Homeland Security and Safety
The idea of exploring the tension between security and privacy came up one day in our Sharing Circle in reference to the modern-day intrusions of our lives: Homeland Security’s searches, lists of suspected terrorists, and registrations for this, that, and the other thing. Some of this has been around a long time. The FBI has always watched certain people, for instance. In the past, however, they had to dig a little bit to learn what we were doing. Now our information is freely available, including what we buy at grocery stores and what we like on Facebook.
White, middle class, straight individuals who hold traditional values, work hard, believe what they watch on television, and clean their gutters regularly, can easily dismiss concerns about enhanced security. For them, only people who “have something to hide” need worry. For people of color, immigrants, those who identify with atypical genders, or those whose politics and personality tend toward chaos and revolution, however, intrusions can be scary, even if they never even advocate doing anything illegal.
Clearly, while some people feel safer with all these security measures in place, others feel afraid. Although some of us are making a trade-off of less privacy for more safety, others are losing out entirely.
Privacy, Security, and Loneliness
But what is security? Does security mean no one’s going to shoot us when we go for a run, or that our computers and diamond jewelry are safe from burglars, or that when we take public transportation home from our swing-shift jobs we don’t have to worry about being mugged or raped? For some people, security means they won’t get evicted from their apartments, won’t get fired if they’re sick, and that their medical bills won’t drive them to bankruptcy. The more money we have, the more safety features we can afford. For the rich, security means not only locks on doors and windows, but also gates around their community and servants to screen visitors.
In this way, when we have money enough, security enhances our privacy. There’s no trade off. We can around some of the registration requirements. If we have private jets, we don’t have to worry about being frisked at the airport. With our expansive homes on large pieces of land, we can be alone whenever we want to be, and neighbors won’t hear our arguments. Our gates, and locks, and servants help protect us from thieves, cheats, murderers, as well as from noises, smells, and salesmen. Yet with such complete and inviolable privacy, we sometimes feel abandoned and alone.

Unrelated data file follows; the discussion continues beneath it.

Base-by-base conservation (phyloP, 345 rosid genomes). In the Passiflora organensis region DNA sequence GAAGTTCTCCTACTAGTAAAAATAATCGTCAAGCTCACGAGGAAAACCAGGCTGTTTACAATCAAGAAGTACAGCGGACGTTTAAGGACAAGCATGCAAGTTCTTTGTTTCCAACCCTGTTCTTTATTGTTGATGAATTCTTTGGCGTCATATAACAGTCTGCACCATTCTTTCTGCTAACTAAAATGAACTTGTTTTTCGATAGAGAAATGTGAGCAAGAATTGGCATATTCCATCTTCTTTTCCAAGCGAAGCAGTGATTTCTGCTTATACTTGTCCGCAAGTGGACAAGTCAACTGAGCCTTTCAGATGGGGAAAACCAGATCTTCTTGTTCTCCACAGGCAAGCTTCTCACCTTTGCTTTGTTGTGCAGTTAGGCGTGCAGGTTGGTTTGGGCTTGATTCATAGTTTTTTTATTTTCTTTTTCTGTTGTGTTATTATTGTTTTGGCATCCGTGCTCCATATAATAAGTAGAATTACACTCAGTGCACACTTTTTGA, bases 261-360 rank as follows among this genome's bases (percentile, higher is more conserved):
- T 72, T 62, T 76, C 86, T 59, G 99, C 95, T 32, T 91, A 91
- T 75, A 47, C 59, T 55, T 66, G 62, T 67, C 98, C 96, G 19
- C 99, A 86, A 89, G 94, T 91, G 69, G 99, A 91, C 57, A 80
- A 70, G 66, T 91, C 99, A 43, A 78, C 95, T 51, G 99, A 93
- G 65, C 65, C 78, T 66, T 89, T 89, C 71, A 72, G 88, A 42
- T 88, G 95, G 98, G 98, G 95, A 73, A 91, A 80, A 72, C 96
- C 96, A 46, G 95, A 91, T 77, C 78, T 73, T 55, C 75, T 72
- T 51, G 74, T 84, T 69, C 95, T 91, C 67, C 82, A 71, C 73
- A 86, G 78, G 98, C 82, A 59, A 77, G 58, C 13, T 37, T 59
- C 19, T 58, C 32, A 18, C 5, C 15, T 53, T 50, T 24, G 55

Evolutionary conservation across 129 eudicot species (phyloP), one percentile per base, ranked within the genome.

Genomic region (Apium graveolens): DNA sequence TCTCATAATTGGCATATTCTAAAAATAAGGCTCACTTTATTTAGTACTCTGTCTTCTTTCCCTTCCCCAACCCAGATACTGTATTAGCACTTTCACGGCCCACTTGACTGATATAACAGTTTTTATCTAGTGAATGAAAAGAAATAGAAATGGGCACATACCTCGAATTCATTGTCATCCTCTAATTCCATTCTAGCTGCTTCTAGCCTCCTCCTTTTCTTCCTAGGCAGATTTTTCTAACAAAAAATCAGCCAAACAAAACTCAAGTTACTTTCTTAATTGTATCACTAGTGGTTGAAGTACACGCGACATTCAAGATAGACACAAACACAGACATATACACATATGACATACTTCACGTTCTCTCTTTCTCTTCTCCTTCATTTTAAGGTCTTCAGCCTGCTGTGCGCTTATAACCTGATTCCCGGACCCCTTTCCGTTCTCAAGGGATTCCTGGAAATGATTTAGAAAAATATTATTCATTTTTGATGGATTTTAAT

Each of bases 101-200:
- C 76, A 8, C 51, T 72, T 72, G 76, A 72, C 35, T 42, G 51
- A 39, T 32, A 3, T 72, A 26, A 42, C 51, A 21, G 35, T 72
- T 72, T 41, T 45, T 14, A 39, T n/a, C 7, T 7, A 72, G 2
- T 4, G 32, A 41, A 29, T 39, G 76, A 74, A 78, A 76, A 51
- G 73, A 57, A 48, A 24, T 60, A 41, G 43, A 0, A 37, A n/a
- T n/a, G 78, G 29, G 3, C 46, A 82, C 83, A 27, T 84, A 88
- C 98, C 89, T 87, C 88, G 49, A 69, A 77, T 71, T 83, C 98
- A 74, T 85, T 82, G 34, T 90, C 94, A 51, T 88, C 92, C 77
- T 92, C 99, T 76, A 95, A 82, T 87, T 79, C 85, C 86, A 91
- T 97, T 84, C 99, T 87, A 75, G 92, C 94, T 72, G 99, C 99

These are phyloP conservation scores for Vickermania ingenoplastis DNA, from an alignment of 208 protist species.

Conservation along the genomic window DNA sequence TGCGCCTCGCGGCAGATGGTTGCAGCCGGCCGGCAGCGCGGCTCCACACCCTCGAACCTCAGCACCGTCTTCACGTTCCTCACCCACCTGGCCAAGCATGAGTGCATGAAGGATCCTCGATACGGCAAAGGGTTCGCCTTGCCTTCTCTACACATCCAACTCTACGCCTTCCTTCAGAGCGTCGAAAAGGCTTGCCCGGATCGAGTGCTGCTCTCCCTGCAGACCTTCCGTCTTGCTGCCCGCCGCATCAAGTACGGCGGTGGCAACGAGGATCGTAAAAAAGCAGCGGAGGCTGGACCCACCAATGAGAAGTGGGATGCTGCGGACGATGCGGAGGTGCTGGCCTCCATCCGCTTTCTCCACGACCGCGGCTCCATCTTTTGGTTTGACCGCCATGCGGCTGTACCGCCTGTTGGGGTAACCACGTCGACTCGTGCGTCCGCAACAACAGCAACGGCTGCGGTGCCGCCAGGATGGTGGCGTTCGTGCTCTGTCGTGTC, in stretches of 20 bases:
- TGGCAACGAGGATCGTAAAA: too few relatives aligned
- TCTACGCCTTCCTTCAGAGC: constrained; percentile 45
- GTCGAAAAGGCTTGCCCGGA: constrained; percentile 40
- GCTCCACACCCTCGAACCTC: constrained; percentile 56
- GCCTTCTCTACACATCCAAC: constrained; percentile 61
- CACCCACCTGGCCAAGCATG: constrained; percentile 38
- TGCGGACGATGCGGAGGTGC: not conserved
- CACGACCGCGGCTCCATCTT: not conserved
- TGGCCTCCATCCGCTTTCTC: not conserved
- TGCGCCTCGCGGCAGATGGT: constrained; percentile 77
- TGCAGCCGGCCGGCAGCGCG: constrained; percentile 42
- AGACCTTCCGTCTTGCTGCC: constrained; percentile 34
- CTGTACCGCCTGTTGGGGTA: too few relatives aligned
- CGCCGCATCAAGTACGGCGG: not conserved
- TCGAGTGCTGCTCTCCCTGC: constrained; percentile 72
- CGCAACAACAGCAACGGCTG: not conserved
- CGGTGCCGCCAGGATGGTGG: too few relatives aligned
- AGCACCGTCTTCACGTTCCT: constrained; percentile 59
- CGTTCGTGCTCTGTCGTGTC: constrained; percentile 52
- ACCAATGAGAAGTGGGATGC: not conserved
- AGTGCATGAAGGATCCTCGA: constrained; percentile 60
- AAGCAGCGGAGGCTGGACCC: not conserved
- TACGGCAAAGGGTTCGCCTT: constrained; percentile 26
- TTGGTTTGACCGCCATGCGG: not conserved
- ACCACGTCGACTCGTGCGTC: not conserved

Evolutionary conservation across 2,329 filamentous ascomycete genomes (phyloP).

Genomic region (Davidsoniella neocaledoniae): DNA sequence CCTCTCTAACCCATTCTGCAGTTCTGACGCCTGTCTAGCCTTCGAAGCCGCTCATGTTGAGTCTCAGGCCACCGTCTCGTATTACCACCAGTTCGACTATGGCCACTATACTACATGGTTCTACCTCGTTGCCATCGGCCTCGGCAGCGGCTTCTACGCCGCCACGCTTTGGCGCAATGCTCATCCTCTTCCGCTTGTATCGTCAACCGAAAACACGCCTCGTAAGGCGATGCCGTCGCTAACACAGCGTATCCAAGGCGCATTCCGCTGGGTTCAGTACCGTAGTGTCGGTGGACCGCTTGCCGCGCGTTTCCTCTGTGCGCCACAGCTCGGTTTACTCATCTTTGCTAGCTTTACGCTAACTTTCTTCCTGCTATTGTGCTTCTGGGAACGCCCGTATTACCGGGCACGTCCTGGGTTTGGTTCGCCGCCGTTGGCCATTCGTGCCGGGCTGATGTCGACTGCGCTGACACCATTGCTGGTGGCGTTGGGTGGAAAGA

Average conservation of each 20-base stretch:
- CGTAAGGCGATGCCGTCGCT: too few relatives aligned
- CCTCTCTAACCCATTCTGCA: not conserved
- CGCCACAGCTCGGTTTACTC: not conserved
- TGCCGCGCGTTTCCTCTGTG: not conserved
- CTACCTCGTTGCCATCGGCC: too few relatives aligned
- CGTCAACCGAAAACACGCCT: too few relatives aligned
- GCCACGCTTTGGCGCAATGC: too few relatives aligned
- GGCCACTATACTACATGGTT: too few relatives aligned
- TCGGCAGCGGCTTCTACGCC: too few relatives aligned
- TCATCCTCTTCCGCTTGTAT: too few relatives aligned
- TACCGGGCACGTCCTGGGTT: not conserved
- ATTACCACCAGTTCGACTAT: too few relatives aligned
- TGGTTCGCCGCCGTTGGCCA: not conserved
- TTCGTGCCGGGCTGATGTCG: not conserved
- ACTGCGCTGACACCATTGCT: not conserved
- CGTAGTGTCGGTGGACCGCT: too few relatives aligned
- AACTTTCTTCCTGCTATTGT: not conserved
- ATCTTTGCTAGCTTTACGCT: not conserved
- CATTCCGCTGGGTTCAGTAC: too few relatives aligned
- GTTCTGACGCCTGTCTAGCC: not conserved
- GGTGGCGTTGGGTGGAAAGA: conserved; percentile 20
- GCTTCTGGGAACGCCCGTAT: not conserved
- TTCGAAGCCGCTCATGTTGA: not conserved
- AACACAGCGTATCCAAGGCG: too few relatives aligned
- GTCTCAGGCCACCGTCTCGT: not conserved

I grew up in a large house. Each of us in my family had our own bedroom. At times, the quiet, cavernous spaces felt lonely. The positive side was that our privacy was respected. My parents knocked before entering our rooms, and I knew no one would search through my stuff.
When my youngest child started getting into trouble, one of his counselors suggested I go through his things, take his paraphernalia or weapons, if he had them, but I couldn’t bring myself to do it. It felt like a betrayal. I thought it was more important for my son to trust me than for me to catch him doing something bad. Perhaps I would have caught him doing something good, I suppose, but I could do that without snooping through his things.
I was raised to value privacy. Not every individual is, and not every culture respects privacy.
In The Ethical Brain, Michael Gazzaniga reviewed a number of studies that looked at our moral decision making and the ethical firing of our brains. He concluded that, regardless of our culture and regardless of our upbringing, if we have a normal human capacity to mirror the emotions of another, we share basic moral sensibilities. All around the world, for instance, people believe that murder, incest, and stealing are wrong. This is because, Gazzaniga states, when we come face-to-face with people who are hurting, the mirror neurons in our brains make us want to help them. When we think of hurting others, those same neurons give us pause.